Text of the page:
The world is experiencing a gradual shift from unipolarity to multipolarity, and it touches upon the South Caucasus and the three Eurasian powers around it – Iran, Russia, and Turkey. Moreover, the region’s geography puts it under the radar in Beijing, which means that there is some level of emerging Chinese influence in the South Caucasus. Furthermore, no story about the geopolitics of this crucial region can be complete without understanding the drivers behind the US’ and EU’s policies. Therefore, the South Caucasus is witnessing tectonic changes in the global distribution of power.
Indeed, the changing global order affects the South Caucasus in multiple ways. It causes deep fracturing within the region when each of the three small states is associated with one of the regional powers or a distant great power. The process has accelerated over the past several years, with the roots going back to the early 2000s, though it could also be argued that it all began following the implosion of the Soviet Union in 1991. Now the intense fracturing of the South Caucasus prevents the establishing of a comprehensive vision for security and development of the region. And this concerns not only the West and the projects it supports, but also puts limits on Russian and Turkish visions for unencumbered trade and energy flows and unhindered operation of railway, road and pipeline infrastructure. But while the deep fracturing impacts all large players, it is the collective West, due to its geographic distance and resistance from the regional players, that loses the most. Indeed, despite critical differences Iran, Russia, and Turkey have freer hands in attaining their geopolitical goals in the South Caucasus. Geographic proximity aides profusely, as do close cultural and historic connections. But most of all, the three are motivated by the need to limit the Western presence. This was well evident during and in the wake of the Second Nagorno-Karabakh War, when Ankara, Moscow, and Tehran were mostly in line regarding the Western interests.
I call this process “regionalization,” whereby the three regional powers tend to exclude third powers from the region and deal with security and economic matters of the South Caucasus separately from the established norms which underpinned the liberal world order since 1990s. This concerns methods of peace making, economic and military cooperation. These norms have been formulated in the age of liberal ascendancy and upheld ever since by the collective West. Now they are intensively disputed.
Therefore, the South Caucasus is deeply interrelated with the ongoing changes in the global order. China and the US are entering a period of intense competition, which almost borders on evolving into open rivalry. This is taking shape in a number of ways, but perhaps a crucial area where China challenges the US and which makes it significantly different from the Soviet Union is Beijing’s successful rivalry in the technological sphere. Serving as a backbone to the US economic and military dominance, China’s growing pace of technological development would impact America’s ability to sustain its unrivaled military position in the air and oceans. What also sets Beijing apart from previous challenges to Washington’s position is the sheer size of the Chinese economy. This reverberates across multiple fronts of competition. Chinese money dissolves the Western resistance, bites into vulnerabilities the Eurasian states have, effectively undermines America’s preponderance and most of all its ability to garner necessary support from the allies. Furthermore, China’s military resurgence directly impacts America’s positions in the South China Sea and the larger Indo-Pacific region, where Beijing has invested billions in constructing or operating multiple ports, from the eastern shores of Africa to the countries near India.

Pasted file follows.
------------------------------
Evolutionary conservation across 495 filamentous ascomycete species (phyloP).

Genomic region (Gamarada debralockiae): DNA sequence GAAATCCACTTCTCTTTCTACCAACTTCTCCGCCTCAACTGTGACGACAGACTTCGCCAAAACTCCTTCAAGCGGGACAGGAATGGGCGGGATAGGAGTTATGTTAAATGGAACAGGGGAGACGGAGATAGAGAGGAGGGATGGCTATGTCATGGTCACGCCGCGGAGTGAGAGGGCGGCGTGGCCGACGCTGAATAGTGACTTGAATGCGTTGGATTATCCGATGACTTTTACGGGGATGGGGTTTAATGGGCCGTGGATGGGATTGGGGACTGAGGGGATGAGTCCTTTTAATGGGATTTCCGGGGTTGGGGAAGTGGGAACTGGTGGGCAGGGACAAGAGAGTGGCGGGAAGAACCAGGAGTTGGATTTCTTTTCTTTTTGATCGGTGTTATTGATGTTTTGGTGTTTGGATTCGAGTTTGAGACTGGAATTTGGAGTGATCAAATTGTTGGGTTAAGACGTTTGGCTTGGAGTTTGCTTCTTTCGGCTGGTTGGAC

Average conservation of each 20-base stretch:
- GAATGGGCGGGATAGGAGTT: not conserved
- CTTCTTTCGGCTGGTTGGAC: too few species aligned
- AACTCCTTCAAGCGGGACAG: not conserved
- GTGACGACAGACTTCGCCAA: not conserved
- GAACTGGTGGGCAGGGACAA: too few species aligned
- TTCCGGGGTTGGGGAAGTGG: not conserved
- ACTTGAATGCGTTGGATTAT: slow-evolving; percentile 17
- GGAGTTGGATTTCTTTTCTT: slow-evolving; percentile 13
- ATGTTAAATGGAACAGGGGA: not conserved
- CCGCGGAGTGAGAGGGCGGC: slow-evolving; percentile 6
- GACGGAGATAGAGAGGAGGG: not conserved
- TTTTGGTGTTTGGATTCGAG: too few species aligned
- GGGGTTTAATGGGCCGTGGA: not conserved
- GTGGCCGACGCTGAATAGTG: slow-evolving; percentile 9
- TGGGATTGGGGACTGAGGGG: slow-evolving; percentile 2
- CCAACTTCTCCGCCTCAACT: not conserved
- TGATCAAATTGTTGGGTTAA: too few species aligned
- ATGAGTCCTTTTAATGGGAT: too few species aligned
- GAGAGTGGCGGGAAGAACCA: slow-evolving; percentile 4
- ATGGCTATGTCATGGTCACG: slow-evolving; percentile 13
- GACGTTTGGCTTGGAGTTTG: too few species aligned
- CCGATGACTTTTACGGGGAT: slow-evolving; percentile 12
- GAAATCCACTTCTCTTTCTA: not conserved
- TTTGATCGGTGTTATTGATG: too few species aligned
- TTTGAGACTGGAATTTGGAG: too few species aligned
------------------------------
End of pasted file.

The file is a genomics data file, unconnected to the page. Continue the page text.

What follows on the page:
Dominance over immediate waters would give China the ability to challenge the US in global waters.
This global picture is essential for our understanding of how the South Caucasus is evolving. Perhaps a major takeaway would be that no single power is now able to build an exclusive zone of influence over the region. Talks of Russia’s invincibility have proven wrong time and again, and in light of grave defeats in Ukraine, Moscow’s position is especially shaky, as Turkey and the re-invigorated collective West make inroads into the Armenia-Azerbaijan peace process traditionally dominated by Russia.
But there is also a question of smaller players Azerbaijan is now more confident, Armenia weakened, while Georgia is trying to play a more nuanced diplomatic game with the West and its neighbors. The age of the unipolar moment (Moscow’s influence) in the South Caucasus has now ended, ushering in a period of brusque changes which could change the entire geopolitical foundation of Russia’s position.
By Emil Avdaliani
Emil Avdaliani is a professor at European University and the Director of Middle East Studies at the Georgian think-tank, Geocase.